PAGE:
In particularly severe cases, doses at the higher end of the recommended range should be considered. Adults and children over 12 years of age (≥ 50 kg)

Ceftriaxone Dosage* Treatment frequency** Indications
1-2 g Once daily Community acquired pneumonia
Acute exacerbations of chronic obstructive pulmonary disease
Intra-abdominal infections
Complicated urinary tract infections (including pyelonephritis)
2 g Once daily Hospital acquired pneumonia
Complicated skin and soft tissue infections
Infections of bones and joints
2-4 g Once daily Management of neutropenic patients with fever that is suspected to be due to a bacterial infection
Bacterial endocarditis
Bacterial meningitis

In documented bacteraemia, the higher end of the recommended dose range should be considered. ** Twice daily (12 hourly) administration may be considered where doses greater than 2 g daily are administered. Indications for adults and children over 12 years of age (≥ 50 kg) that require specific dosage schedules: Acute otitis media A single intramuscular dose of Ceftriaxone 1-2 g can be given. Limited data suggest that in cases where the patient is severely ill or previous therapy has failed, Ceftriaxone may be effective when given as an intramuscular dose of 1-2 g daily for 3 days. Pre-operative prophylaxis of surgical site infections 2 g as a single pre-operative dose. Gonorrhoea 500 mg as a single intramuscular dose. Syphilis The generally recommended doses are 500 mg-1 g once daily increased to 2 g once daily for neurosyphilis for 10-14 days. The dose recommendations in syphilis, including neurosyphilis, are based on limited data. National or local guidance should be taken into consideration. Disseminated Lyme borreliosis (early and late ) 2 g once daily for 14-21 days. The recommended treatment durations vary and national or local guidelines should be taken into consideration. Paediatric population Neonates, infants and children 15 days to 12 years of age (< 50 kg) For children with bodyweight of 50 kg or more, the usual adult dosage should be given.

Ceftriaxone dosage* Treatment frequency** Indications
50-80 mg/kg Once daily Intra-abdominal infections
Complicated urinary tract infections (including pyelonephritis)
Community acquired pneumonia
Hospital acquired pneumonia
50-100 mg/kg (Max 4 g) Once daily Complicated skin and soft tissue infections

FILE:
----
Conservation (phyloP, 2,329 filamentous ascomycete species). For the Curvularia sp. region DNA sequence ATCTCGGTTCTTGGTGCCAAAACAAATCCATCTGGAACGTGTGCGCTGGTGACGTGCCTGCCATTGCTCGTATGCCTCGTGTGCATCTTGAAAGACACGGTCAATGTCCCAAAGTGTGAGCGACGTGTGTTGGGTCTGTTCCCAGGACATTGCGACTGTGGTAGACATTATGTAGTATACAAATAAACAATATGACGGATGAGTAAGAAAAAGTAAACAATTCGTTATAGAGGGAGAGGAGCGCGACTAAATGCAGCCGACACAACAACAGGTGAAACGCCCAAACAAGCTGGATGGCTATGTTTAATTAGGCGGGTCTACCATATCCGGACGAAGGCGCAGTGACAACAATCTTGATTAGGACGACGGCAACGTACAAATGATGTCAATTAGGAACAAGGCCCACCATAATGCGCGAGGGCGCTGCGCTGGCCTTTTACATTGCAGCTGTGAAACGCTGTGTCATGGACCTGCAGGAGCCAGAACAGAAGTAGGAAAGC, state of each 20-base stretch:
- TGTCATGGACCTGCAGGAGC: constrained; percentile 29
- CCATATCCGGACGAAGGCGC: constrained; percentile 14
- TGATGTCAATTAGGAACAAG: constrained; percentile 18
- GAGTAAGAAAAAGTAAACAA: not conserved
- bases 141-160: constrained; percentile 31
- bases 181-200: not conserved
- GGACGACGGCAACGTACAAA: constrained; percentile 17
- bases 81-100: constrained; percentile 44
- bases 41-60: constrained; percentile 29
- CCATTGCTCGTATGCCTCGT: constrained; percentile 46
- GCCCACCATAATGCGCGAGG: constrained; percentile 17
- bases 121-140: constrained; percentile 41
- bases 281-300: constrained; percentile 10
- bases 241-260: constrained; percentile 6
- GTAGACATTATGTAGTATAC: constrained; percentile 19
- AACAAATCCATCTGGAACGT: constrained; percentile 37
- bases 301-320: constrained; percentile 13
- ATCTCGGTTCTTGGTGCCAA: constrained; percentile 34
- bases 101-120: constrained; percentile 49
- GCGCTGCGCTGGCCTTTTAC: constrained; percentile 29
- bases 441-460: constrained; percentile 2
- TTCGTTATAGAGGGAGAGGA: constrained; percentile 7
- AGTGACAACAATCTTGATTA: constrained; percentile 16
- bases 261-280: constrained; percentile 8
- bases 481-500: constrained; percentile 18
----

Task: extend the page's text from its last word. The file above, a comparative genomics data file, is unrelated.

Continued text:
Infections of bones and joints
Management of neutropenic patients with fever that is suspected to be due to a bacterial infection
80-100 mg/kg (max 4 g) Once daily Bacterial meningitis
100 mg/kg (max 4 g) Once daily Bacterial endocarditis

In documented bacteraemia, the higher end of the recommended dose range should be considered. ** Twice daily (12 hourly) administration may be considered where doses greater than 2 g daily are administered. Indications for neonates, infants and children 15 days to 12 years (< 50 kg) that require specific dosage schedules: Acute otitis media For initial treatment of acute otitis media, a single intramuscular dose of Ceftriaxone 50 mg/kg can be given. Limited data suggest that in cases where the child is severely ill or initial therapy has failed, Ceftriaxone may be effective when given as an intramuscular dose of 50 mg/kg daily for 3 days. Pre-operative prophylaxis of surgical site infections 50-80 mg/kg as a single pre-operative dose. Syphilis The generally recommended doses are 75-100 mg/kg (max 4 g) once daily for 10-14 days. The dose recommendations in syphilis, including neurosyphilis, are based on very limited data. National or local guidance should be taken into consideration. Disseminated Lyme borreliosis (early and late ) 50–80 mg/kg once daily for 14-21 days. The recommended treatment durations vary and national or local guidelines should be taken into consideration. Neonates 0-14 days Ceftriaxone is contraindicated in premature neonates up to a postmenstrual age of 41 weeks (gestational age + chronological age).